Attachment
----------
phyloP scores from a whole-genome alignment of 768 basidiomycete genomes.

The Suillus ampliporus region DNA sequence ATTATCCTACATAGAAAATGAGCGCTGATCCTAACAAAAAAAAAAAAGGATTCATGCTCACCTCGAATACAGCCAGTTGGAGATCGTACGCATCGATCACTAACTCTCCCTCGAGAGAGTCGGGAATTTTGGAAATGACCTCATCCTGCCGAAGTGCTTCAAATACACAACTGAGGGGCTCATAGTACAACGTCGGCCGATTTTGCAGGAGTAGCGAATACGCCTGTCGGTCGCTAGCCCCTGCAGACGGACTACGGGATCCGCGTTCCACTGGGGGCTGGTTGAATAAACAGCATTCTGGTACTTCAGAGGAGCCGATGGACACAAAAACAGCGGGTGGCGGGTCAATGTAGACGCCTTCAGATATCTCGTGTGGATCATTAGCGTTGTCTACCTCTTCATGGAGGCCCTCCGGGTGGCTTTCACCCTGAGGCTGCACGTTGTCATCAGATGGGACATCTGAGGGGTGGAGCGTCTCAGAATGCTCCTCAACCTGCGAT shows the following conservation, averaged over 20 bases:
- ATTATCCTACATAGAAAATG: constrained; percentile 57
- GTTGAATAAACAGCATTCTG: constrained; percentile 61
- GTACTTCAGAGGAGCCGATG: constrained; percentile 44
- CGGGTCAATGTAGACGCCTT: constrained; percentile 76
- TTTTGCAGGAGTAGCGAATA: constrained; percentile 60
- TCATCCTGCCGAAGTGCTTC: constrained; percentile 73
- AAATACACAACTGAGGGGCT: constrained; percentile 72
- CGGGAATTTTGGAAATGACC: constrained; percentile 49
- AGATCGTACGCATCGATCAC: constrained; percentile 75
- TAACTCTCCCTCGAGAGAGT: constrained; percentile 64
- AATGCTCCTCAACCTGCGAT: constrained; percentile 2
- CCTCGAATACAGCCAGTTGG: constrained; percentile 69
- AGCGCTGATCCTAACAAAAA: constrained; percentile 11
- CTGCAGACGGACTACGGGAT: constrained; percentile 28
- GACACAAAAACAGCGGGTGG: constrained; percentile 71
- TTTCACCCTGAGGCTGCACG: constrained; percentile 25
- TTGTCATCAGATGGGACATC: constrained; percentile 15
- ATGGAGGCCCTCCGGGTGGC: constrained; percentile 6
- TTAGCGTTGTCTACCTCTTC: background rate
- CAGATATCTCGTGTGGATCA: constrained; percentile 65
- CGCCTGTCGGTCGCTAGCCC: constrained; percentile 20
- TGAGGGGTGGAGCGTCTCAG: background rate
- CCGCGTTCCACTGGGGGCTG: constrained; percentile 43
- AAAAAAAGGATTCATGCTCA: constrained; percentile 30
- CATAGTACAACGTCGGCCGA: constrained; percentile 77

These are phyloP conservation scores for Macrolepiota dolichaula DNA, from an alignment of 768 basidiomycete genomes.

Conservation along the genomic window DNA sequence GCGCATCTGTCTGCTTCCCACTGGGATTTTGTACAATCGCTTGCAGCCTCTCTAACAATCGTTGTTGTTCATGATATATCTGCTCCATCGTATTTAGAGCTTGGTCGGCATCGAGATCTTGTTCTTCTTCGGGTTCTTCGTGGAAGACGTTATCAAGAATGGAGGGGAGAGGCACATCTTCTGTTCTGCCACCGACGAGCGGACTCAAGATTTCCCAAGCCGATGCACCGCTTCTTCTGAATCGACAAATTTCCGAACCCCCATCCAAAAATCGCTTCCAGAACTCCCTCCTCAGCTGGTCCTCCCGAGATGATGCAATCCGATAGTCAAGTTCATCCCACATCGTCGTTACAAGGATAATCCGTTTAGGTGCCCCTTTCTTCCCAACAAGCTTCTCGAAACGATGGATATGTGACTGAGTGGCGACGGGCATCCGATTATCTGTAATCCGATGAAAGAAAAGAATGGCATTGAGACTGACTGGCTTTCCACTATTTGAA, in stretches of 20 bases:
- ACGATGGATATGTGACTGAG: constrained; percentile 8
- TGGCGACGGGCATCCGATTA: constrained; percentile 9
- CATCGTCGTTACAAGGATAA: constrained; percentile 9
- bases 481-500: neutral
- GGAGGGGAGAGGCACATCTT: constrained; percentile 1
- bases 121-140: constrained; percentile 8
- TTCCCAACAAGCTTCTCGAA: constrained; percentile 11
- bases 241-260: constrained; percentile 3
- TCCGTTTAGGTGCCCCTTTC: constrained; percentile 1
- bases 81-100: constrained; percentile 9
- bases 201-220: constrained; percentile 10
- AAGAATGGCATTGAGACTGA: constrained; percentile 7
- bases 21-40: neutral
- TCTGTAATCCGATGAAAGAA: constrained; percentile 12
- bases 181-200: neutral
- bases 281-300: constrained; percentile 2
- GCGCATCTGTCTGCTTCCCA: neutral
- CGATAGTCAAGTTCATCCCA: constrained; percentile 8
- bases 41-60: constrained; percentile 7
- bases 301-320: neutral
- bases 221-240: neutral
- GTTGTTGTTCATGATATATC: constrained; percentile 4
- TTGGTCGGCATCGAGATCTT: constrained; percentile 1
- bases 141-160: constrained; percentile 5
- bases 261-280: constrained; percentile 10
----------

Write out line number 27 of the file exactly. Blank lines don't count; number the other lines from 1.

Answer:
- CATAGTACAACGTCGGCCGA: constrained; percentile 77